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Measuring improvement in knowledge of drug policy reforms following a police education program in Tijuana, Mexico.

  • Author(s): Arredondo, J
  • Strathdee, SA
  • Cepeda, J
  • Abramovitz, D
  • Artamonova, I
  • Clairgue, E
  • Bustamante, E
  • Mittal, ML
  • Rocha, T
  • Bañuelos, A
  • Olivarria, HO
  • Morales, M
  • Rangel, G
  • Magis, C
  • Beletsky, L
  • et al.

Published Web Location

https://www.ncbi.nlm.nih.gov/pmc/articles/PMC5678566/
No data is associated with this publication.
Abstract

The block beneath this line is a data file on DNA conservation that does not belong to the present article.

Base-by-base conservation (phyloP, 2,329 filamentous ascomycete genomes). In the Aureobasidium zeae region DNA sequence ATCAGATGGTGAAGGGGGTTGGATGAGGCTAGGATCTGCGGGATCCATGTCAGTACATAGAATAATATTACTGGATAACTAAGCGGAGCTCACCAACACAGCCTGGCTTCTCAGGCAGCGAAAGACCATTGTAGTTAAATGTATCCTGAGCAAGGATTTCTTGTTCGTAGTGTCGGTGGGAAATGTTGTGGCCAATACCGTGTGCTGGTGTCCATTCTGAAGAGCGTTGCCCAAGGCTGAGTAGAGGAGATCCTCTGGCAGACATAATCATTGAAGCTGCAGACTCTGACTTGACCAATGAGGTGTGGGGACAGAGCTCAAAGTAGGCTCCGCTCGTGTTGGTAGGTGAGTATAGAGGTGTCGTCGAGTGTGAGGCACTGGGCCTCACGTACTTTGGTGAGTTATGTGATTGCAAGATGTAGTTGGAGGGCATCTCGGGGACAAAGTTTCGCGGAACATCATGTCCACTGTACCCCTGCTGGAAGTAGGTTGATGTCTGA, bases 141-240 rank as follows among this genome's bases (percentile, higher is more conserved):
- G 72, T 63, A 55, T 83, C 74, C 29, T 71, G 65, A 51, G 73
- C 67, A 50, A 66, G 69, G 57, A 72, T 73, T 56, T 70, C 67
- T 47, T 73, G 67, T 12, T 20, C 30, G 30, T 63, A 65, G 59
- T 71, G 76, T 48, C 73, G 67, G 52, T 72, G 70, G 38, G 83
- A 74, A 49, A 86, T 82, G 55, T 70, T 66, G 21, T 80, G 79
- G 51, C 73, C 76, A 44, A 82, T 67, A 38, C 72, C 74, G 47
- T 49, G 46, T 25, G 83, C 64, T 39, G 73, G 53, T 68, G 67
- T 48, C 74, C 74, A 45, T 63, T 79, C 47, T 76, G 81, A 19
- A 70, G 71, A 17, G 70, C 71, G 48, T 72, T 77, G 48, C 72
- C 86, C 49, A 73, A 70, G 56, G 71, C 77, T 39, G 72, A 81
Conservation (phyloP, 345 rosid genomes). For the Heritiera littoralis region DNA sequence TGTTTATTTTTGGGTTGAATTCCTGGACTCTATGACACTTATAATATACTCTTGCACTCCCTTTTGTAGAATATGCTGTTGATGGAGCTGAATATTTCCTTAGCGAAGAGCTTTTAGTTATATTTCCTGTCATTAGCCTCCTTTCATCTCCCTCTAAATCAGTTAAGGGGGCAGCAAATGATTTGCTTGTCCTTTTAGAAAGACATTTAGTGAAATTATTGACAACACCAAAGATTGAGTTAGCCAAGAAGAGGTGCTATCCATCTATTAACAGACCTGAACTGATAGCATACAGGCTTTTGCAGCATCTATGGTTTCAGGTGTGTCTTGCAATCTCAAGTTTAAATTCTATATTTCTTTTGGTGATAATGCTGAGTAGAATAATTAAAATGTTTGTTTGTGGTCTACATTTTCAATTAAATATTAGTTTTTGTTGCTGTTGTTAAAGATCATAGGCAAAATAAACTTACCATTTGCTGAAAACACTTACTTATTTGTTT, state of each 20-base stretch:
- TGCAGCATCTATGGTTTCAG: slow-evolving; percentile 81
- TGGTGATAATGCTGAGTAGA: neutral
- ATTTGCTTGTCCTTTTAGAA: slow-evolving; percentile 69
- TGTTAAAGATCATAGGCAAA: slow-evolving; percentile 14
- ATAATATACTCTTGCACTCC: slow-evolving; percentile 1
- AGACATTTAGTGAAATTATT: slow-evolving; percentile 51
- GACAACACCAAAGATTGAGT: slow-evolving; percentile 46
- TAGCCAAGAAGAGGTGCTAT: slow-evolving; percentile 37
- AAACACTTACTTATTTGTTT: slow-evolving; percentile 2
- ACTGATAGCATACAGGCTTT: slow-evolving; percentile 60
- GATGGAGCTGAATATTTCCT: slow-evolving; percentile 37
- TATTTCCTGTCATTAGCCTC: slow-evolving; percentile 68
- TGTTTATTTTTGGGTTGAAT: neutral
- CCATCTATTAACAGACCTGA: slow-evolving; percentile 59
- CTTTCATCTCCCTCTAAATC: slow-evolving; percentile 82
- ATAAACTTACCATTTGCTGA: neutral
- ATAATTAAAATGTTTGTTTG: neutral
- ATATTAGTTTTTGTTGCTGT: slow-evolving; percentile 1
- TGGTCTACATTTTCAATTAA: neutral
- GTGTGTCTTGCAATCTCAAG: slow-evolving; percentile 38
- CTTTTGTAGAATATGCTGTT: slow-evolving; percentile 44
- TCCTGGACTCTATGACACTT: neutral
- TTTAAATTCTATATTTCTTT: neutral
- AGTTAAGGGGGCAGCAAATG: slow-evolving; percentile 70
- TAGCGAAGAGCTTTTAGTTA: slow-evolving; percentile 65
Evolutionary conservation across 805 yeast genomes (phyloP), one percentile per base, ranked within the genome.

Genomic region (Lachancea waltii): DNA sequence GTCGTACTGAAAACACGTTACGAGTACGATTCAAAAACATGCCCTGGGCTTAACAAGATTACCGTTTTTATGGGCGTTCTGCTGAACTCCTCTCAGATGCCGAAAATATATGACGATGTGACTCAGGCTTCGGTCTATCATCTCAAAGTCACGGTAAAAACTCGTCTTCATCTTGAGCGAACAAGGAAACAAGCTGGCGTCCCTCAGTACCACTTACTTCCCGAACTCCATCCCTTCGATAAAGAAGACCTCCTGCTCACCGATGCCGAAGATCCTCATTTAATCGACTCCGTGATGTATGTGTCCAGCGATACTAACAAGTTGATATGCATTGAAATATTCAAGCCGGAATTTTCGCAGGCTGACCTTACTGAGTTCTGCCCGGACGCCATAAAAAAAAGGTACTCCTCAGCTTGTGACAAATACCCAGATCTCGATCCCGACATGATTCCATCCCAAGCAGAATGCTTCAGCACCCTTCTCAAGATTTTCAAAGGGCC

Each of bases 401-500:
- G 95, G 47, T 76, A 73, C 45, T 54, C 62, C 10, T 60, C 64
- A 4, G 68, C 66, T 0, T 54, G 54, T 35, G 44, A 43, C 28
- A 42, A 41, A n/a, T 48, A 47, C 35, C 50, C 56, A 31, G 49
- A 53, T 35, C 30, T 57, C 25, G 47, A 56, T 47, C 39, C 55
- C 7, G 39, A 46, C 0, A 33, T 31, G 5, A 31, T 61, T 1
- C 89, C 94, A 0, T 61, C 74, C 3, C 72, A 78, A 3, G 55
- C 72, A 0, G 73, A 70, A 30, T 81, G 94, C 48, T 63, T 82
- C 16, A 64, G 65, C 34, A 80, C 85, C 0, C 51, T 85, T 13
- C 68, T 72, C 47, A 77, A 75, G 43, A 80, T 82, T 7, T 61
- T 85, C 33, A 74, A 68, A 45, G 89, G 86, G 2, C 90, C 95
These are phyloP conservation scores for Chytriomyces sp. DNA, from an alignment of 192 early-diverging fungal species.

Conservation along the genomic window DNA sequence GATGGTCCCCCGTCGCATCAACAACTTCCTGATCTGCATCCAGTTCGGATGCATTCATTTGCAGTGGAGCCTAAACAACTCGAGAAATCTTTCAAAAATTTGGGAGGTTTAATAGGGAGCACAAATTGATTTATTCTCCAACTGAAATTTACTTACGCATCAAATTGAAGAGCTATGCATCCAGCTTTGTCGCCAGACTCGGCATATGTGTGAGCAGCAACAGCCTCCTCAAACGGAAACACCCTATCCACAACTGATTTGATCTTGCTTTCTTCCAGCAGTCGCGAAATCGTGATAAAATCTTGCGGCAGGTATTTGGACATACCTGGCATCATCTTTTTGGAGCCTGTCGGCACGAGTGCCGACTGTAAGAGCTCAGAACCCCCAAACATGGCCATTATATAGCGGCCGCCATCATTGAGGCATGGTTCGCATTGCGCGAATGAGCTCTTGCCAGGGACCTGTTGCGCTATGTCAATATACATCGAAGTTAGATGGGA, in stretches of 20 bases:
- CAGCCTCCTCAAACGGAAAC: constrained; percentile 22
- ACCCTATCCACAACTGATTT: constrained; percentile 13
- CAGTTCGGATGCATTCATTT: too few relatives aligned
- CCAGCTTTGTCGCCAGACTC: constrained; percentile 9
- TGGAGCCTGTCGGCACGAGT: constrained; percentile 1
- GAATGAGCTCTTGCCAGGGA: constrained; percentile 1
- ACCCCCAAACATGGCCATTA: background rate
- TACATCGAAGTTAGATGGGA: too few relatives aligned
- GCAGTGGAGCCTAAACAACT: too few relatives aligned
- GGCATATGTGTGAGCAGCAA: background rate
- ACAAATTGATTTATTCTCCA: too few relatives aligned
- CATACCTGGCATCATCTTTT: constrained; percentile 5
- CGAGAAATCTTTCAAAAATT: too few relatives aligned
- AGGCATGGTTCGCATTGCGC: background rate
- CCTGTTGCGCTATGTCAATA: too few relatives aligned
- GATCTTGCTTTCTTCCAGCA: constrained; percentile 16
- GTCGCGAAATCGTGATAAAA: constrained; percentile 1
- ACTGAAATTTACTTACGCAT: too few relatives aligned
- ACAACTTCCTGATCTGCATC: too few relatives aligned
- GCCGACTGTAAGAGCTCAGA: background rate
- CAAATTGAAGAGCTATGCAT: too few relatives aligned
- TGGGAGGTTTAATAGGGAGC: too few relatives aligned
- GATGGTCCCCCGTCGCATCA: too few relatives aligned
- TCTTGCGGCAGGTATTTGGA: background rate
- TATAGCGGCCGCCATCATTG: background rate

BACKGROUND:Mexico's 2009 "narcomenudeo reform" decriminalized small amounts of drugs, shifting some drug law enforcement to the states and mandating drug treatment diversion instead of incarceration. Data from Tijuana suggested limited implementation of this harm reduction-oriented policy. We studied whether a police education program (PEP) improved officers' drug and syringe policy knowledge, and aimed to identify participant characteristics associated with improvement of drug policy knowledge. METHODS:Pre- and post-training surveys were self-administered by municipal police officers to measure legal knowledge. Training impact was assessed through matched paired nominal data using McNemar's tests. Multivariable logistic regression was used to identify predictors of improved legal knowledge, as measured by officers' ability to identify conceptual legal provisions related to syringe possession and thresholds of drugs covered under the reform. RESULTS:Of 1750 respondents comparing pre- versus post training, officers reported significant improvement (p < 0.001) in their technical understanding of syringe possession (56 to 91%) and drug amounts decriminalized, including marijuana (9 to 52%), heroin (8 to 71%), and methamphetamine (7 to 70%). The training was associated with even greater success in improving conceptual legal knowledge for syringe possession (67 to 96%) (p < 0.001), marijuana (16 to 91%), heroin (11 to 91%), and methamphetamine (11 to 89%). In multivariable modeling, those with at least a high school education were more likely to exhibit improvement of conceptual legal knowledge of syringe possession (adjusted odds ratio [aOR] 2.6, 95% CI 1.4-3.2) and decriminalization for heroin (aOR 2.7, 95% CI 1.3-4.3), methamphetamine (aOR 2.2, 95% CI 1.4-3.2), and marijuana (aOR 2.5, 95% CI 1.6-4). CONCLUSIONS:Drug policy reform is often necessary, but not sufficient to achieve public health goals because of gaps in translating formal laws to policing practice. To close such gaps, PEP initiatives bundling occupational safety information with relevant legal content demonstrate clear promise. Our findings underscore additional efforts needed to raise technical knowledge of the law among personnel tasked with its enforcement. Police professionalization, including minimum educational standards, appear critical for aligning policing with harm reduction goals.

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